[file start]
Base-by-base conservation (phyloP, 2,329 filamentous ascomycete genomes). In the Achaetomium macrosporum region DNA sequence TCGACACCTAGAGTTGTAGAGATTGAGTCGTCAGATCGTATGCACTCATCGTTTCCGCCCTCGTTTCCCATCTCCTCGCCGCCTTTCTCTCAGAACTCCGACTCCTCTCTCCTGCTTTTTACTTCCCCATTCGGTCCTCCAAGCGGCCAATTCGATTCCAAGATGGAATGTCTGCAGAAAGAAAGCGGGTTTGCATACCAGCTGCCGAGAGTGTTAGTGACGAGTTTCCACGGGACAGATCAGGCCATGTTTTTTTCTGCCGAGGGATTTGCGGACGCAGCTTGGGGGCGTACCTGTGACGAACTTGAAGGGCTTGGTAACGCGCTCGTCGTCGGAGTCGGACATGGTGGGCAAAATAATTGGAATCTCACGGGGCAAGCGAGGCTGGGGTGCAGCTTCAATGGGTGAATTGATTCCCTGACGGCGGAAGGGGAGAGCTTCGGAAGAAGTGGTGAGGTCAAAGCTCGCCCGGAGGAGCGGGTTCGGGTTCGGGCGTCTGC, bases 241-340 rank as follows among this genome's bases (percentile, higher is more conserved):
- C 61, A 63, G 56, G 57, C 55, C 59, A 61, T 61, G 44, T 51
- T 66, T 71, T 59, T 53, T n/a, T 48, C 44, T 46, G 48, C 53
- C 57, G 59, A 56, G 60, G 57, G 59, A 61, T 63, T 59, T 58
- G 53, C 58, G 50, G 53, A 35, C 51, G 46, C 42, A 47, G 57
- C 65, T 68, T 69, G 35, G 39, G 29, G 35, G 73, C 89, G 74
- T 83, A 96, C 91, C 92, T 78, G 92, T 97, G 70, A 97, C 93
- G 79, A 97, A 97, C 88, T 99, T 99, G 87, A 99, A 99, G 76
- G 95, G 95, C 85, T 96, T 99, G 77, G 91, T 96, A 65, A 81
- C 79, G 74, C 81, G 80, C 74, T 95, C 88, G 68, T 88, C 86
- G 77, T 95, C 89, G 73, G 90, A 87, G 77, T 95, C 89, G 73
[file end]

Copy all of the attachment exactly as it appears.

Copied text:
Base-by-base conservation (phyloP, 2,329 filamentous ascomycete genomes). In the Achaetomium macrosporum region DNA sequence TCGACACCTAGAGTTGTAGAGATTGAGTCGTCAGATCGTATGCACTCATCGTTTCCGCCCTCGTTTCCCATCTCCTCGCCGCCTTTCTCTCAGAACTCCGACTCCTCTCTCCTGCTTTTTACTTCCCCATTCGGTCCTCCAAGCGGCCAATTCGATTCCAAGATGGAATGTCTGCAGAAAGAAAGCGGGTTTGCATACCAGCTGCCGAGAGTGTTAGTGACGAGTTTCCACGGGACAGATCAGGCCATGTTTTTTTCTGCCGAGGGATTTGCGGACGCAGCTTGGGGGCGTACCTGTGACGAACTTGAAGGGCTTGGTAACGCGCTCGTCGTCGGAGTCGGACATGGTGGGCAAAATAATTGGAATCTCACGGGGCAAGCGAGGCTGGGGTGCAGCTTCAATGGGTGAATTGATTCCCTGACGGCGGAAGGGGAGAGCTTCGGAAGAAGTGGTGAGGTCAAAGCTCGCCCGGAGGAGCGGGTTCGGGTTCGGGCGTCTGC, bases 241-340 rank as follows among this genome's bases (percentile, higher is more conserved):
- C 61, A 63, G 56, G 57, C 55, C 59, A 61, T 61, G 44, T 51
- T 66, T 71, T 59, T 53, T n/a, T 48, C 44, T 46, G 48, C 53
- C 57, G 59, A 56, G 60, G 57, G 59, A 61, T 63, T 59, T 58
- G 53, C 58, G 50, G 53, A 35, C 51, G 46, C 42, A 47, G 57
- C 65, T 68, T 69, G 35, G 39, G 29, G 35, G 73, C 89, G 74
- T 83, A 96, C 91, C 92, T 78, G 92, T 97, G 70, A 97, C 93
- G 79, A 97, A 97, C 88, T 99, T 99, G 87, A 99, A 99, G 76
- G 95, G 95, C 85, T 96, T 99, G 77, G 91, T 96, A 65, A 81
- C 79, G 74, C 81, G 80, C 74, T 95, C 88, G 68, T 88, C 86
- G 77, T 95, C 89, G 73, G 90, A 87, G 77, T 95, C 89, G 73